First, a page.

These drinks are not FDA approved and are labeled as dietary supplements. I personally tried to find some of these drinks on the shelves of my local supermarket and gasoline station to see what they are about.
Furthermore, Marley's mellow mood did include an ingredient list: a relaxation blend of 80mg per bottle, and listed chamomile flower extract, lemon balm leaf extract, valerian root extract, hops extract, and passionflower extract. However, the specific amounts of each component was not provided.
The one ingredient that stood out was the varlarian root extract. Valarian root is one example of a dietary supplement. It may help with anxiety or insomnia, however there are limited clinical trials on valarian root (or other dietary supplements for that matter) to begin with, and trials that looked at valarian root used doses of at least 150mg. So the amounts in these relaxation drinks like in the "Marleys' Mellow Mood" has questionable efficacy.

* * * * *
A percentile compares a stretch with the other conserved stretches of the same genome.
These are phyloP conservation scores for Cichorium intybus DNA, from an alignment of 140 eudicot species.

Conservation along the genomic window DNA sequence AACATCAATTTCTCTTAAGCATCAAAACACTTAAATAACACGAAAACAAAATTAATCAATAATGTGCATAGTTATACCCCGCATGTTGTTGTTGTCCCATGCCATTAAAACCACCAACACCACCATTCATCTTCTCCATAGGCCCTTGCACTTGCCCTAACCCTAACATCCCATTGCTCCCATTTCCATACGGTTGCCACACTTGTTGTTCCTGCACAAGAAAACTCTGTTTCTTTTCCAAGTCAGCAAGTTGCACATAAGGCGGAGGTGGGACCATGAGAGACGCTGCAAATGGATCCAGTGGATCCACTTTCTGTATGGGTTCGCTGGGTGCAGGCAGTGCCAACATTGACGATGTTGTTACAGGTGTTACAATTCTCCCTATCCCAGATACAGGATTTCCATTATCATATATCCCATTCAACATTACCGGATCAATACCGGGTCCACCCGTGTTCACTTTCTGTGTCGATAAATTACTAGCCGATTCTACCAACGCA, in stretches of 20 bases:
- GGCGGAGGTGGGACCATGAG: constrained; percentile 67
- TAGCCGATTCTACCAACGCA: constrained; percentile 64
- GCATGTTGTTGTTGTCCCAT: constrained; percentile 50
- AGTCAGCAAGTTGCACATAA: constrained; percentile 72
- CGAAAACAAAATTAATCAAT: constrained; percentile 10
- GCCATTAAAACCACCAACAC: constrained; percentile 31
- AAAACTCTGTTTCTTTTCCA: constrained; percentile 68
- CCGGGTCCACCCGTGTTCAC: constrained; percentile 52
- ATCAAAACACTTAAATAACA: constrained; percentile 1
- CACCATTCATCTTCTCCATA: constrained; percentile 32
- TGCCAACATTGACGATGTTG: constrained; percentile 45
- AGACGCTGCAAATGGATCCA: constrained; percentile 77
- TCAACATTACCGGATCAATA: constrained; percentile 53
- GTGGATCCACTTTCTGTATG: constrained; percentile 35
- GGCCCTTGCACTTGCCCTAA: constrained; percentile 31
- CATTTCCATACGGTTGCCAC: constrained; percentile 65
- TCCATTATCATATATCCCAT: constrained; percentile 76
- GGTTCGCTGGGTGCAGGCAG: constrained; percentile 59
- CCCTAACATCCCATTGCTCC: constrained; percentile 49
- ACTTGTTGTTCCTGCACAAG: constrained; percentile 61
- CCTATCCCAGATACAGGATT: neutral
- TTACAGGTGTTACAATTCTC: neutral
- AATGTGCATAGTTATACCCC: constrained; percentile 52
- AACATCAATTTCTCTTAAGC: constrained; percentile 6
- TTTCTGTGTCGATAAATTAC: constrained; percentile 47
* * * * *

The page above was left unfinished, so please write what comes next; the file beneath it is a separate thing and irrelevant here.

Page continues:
I came across an article on consumer reports which goes hand-in-hand with what I found. There is a huge variety of these type of drinks on the shelves and most of them contain unspecified amounts of melatonin, valerian, L-theanine, and others.
In short, drinking one of these occasionally is probably fine for most healthy adults, but make sure to read the labels for warnings and maximum daily servings. It is especially important to take caution if one is already taking dietary supplements. For some more information, please refer to the sources below.
Posted by: Adrian Lee, WesternU PharmD Candidate 2014